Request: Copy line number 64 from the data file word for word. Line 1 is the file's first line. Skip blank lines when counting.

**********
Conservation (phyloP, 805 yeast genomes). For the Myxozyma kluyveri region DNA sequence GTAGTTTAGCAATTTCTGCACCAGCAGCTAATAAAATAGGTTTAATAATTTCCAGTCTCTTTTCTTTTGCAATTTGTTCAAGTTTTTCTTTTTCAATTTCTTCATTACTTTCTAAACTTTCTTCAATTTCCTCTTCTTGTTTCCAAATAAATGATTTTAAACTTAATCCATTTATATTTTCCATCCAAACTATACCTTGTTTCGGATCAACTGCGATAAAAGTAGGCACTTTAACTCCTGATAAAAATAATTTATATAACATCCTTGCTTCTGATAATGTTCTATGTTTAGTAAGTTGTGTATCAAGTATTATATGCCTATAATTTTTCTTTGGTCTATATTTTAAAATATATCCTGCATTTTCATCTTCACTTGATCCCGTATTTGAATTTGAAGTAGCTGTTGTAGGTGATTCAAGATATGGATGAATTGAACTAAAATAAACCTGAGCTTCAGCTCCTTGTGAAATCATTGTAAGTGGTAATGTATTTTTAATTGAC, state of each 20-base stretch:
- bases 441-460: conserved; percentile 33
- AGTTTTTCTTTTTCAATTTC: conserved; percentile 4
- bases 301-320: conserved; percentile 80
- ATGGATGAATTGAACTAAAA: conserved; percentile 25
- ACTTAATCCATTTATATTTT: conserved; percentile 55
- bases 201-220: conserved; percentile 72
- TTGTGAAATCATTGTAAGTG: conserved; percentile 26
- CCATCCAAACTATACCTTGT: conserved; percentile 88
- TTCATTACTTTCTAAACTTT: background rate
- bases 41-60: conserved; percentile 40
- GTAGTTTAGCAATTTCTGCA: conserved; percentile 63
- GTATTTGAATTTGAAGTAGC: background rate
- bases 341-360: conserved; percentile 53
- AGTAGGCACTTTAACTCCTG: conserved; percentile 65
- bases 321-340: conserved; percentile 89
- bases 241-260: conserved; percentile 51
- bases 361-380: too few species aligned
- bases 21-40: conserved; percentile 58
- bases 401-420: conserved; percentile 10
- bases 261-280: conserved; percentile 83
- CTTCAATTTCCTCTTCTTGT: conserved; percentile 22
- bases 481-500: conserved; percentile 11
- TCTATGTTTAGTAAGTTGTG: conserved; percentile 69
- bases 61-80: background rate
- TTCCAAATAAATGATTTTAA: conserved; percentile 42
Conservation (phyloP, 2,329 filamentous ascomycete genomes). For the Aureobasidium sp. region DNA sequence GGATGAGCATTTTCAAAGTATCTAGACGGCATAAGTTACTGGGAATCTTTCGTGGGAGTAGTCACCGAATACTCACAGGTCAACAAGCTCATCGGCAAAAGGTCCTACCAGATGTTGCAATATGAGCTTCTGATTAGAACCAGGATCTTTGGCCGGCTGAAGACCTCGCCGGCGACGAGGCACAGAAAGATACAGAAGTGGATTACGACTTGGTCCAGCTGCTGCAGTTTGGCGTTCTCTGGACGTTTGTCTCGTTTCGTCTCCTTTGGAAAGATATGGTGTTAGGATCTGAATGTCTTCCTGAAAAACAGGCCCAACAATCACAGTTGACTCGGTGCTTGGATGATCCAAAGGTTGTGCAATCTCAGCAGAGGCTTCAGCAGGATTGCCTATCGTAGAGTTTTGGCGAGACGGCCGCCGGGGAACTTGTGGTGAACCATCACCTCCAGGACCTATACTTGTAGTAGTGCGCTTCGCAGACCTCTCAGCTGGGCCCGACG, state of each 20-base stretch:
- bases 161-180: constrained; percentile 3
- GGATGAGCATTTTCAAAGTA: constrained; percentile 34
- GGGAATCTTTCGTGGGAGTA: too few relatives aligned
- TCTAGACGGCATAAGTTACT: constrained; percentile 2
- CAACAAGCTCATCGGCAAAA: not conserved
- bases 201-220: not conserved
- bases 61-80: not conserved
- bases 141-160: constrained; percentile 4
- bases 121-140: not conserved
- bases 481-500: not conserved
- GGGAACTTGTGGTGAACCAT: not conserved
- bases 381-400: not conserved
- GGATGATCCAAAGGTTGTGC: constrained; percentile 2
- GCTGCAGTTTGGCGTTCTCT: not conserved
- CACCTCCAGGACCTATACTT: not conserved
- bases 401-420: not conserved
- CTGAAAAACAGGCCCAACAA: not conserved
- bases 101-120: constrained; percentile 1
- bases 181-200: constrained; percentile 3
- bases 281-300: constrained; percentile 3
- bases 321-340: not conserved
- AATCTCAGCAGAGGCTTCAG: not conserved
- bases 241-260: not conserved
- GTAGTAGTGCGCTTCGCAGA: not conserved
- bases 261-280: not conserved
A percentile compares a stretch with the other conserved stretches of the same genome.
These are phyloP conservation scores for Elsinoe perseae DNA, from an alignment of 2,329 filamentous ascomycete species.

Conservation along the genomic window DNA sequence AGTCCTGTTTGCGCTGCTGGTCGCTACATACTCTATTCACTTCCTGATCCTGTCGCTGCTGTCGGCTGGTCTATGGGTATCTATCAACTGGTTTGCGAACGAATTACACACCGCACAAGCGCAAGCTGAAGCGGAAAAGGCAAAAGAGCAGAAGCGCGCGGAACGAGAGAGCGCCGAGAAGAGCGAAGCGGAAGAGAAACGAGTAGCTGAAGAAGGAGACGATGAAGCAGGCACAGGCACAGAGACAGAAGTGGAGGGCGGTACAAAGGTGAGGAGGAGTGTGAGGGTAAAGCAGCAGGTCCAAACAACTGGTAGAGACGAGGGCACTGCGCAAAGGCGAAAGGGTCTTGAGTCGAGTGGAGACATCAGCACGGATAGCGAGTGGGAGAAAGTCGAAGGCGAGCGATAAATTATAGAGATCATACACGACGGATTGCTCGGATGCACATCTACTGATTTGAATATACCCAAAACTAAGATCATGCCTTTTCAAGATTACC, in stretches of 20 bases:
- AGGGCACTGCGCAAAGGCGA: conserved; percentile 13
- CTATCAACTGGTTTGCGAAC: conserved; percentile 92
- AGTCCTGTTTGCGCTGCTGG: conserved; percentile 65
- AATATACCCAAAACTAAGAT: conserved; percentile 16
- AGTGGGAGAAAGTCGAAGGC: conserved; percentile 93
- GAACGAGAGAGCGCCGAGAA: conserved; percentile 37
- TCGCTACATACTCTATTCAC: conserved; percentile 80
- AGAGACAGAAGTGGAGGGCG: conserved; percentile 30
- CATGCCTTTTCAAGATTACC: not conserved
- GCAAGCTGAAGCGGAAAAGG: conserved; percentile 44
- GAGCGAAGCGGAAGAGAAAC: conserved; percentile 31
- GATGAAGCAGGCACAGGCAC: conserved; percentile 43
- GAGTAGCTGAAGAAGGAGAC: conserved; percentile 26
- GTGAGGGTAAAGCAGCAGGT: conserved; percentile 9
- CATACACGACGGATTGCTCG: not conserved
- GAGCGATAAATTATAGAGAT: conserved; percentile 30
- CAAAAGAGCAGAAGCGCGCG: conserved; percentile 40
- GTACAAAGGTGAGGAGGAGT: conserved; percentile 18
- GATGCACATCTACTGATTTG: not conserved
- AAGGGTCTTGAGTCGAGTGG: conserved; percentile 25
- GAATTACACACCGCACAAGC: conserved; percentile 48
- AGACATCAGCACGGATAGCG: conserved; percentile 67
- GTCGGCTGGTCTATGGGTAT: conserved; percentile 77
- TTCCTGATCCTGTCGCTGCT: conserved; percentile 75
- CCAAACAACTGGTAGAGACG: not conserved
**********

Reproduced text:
- CATGCCTTTTCAAGATTACC: not conserved